Ford gleefully states that its Transit model is “the backbone of Britain” and when you look at the sheer number of these vans on the road, you’d be inclined to agree. However, they can only do spine-like things if they’re up-together and in fine fettle. Happily, that’s where we come in.
We’ve already compiled a guide on one of the most popular Transits, namely the 2006 to 2013 diesel model. And in doing so, we have learned all kinds of little quirks and idiosyncrasies of this most popular of commercial vehicles. And given that you’re a hands-on van-driving type, we figured it would be best for us to share them with you. So, here are our Transit insider tips…
01 Timing Chain
If you’ve racked up the miles and you need to change the timing chain, you should know that you need to change the cover as well, so make sure you order one up. If you’re wondering why, it’s because the cover is bonded on so well that it will warp and/or break when you remove it. Built tough, as Ford says.
02 Dual mass flywheel
Ford loves whacking a dual mass flywheel in its products, and the Transit is no exception. Before you worry about having to change it, you can check on its health as follows. Place your thumbs on the clutch face of the secondary mass at the 3 o’clock and 9 o’clock positions and try to rock it. It shouldn’t have anymore than 3mm of play in it. The same goes for when your hands are at 6 and 12 o’clock. You should also be able to ‘rock’ it. It shouldn’t move any further than five teeth though, and there should be zero noise. If there is, something is awry.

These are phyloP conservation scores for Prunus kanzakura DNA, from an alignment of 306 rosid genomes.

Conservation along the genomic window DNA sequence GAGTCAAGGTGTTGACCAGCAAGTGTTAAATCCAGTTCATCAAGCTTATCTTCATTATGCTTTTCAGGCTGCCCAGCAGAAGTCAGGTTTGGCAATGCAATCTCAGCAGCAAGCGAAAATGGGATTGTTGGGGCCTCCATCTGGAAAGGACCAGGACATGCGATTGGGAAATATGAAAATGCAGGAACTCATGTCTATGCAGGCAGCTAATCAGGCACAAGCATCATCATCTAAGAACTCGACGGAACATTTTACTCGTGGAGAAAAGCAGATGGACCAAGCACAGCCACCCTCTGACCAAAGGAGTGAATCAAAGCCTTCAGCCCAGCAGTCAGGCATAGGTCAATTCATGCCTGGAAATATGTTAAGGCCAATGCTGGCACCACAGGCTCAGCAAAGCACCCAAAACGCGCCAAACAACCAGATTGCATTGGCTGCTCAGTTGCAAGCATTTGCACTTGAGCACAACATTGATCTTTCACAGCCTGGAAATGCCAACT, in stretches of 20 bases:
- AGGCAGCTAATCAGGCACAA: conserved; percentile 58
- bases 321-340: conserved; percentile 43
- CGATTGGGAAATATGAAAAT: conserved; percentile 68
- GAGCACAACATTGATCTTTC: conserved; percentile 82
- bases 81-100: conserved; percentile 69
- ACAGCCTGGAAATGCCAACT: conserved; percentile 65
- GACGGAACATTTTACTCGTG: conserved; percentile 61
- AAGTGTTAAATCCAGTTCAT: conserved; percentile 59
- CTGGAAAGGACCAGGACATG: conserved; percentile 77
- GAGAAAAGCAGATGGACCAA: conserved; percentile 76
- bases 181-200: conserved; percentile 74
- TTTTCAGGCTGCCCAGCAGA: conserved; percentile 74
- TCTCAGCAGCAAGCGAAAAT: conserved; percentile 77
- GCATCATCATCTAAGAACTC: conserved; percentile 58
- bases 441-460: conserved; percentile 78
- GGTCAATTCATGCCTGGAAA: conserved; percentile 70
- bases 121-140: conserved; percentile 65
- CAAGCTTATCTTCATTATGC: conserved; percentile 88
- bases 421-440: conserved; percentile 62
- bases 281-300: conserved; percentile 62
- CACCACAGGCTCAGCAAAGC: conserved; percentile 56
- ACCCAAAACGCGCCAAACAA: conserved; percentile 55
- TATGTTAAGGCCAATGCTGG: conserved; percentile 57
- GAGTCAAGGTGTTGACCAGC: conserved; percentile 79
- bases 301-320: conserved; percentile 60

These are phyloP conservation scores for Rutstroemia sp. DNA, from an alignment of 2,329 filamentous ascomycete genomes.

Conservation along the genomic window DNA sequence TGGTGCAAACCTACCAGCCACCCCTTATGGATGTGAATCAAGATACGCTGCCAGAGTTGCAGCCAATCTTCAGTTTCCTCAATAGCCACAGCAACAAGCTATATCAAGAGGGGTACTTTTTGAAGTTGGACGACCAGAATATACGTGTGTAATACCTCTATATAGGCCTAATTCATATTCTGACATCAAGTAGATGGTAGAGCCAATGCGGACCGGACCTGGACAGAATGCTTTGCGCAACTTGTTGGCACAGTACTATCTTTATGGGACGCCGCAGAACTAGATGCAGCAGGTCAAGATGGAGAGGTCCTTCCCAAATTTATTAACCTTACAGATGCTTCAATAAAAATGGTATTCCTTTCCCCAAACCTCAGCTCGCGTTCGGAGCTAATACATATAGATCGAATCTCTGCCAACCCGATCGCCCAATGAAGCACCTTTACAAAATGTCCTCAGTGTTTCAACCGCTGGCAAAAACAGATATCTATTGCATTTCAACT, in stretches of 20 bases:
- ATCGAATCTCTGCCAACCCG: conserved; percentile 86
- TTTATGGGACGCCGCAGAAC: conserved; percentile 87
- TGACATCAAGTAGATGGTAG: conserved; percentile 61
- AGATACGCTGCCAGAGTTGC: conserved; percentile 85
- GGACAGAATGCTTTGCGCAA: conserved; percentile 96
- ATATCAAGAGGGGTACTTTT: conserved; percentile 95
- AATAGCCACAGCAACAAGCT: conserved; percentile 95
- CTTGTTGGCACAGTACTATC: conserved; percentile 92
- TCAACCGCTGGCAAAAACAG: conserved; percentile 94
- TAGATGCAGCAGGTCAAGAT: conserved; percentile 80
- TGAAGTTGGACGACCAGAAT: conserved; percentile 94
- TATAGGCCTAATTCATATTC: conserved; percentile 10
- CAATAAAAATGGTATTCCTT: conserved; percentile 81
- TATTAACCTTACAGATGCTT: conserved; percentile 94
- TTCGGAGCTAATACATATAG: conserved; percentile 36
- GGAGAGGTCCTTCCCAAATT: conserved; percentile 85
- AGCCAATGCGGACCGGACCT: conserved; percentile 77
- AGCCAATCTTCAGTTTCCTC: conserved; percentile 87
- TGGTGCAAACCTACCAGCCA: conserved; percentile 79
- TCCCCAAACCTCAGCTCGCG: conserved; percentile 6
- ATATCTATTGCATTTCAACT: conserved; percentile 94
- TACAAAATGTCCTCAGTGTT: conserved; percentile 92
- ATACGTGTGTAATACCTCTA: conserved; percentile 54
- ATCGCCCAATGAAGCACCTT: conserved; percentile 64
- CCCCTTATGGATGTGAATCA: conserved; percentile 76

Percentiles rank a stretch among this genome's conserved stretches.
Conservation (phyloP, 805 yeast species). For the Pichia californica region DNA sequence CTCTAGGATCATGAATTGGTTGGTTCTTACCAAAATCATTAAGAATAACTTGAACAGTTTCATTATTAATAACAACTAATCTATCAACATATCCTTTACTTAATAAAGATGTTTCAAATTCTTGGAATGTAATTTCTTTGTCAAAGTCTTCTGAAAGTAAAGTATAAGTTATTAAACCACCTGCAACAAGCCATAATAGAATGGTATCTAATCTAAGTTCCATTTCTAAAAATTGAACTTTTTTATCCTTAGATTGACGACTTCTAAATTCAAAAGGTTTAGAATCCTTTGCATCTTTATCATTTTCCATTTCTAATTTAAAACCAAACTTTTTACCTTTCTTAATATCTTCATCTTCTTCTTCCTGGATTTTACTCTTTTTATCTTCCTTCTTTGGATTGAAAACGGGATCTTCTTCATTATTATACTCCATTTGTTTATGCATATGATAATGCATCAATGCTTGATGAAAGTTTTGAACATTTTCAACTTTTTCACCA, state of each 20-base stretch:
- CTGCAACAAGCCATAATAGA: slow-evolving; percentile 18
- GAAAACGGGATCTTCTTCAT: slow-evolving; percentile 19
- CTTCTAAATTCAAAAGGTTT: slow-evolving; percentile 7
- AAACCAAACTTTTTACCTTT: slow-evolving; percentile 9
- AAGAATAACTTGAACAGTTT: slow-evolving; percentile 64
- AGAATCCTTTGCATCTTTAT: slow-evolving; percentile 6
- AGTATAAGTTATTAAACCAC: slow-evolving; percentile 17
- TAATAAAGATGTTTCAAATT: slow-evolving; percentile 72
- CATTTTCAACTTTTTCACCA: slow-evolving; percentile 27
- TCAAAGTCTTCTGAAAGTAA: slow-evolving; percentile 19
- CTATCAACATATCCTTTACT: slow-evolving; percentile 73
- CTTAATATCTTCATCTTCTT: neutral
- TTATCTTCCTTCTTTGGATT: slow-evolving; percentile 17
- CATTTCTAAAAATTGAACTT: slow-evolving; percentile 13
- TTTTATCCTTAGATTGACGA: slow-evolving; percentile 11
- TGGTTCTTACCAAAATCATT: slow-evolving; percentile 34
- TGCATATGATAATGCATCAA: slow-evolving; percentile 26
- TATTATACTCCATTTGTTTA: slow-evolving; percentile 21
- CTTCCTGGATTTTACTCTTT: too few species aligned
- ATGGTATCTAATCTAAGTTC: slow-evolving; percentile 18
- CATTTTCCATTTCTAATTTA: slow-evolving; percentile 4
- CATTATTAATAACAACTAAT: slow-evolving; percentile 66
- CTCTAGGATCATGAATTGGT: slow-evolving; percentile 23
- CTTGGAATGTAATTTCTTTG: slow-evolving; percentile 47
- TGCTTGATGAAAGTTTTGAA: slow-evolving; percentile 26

The Transit is a simple beast in some respects, as the thermostat can be changed independently of the housing. It’s easily accessed, too. So, if you have any overheating issues, this is a quick, easy way to check if the thermostat is at fault.
If you’ve got no heat in your cab, we have some bad news. The complete fascia of the dash has to be removed in order to get access to the blower motor and matrix, there is no quick way around it we’re afraid.
On models with a self-adjusting clutch, the adjustment mechanism is incorporated into the clutch pressure plate and can be reset without using any special tools. With the plate on the bench, compress the diaphragm spring with a M14 bolt, suitable washers and a nut, then move the adjustment disc fully anti-clockwise. Hold the disc in position whilst releasing the diaphragm spring, and you should be set.
Replacement of any of the bulbs in the headlights requires the complete headlight to be removed. Don’t panic though, as it’s not the nightmare job you may be expecting. Simply undo the two mounting bolts, pull the headlight forwards to disengage the lower retainer, and disconnect the wiring plug. You then have quick access to the bulbs, and you can give the light units a clean while you’re at it!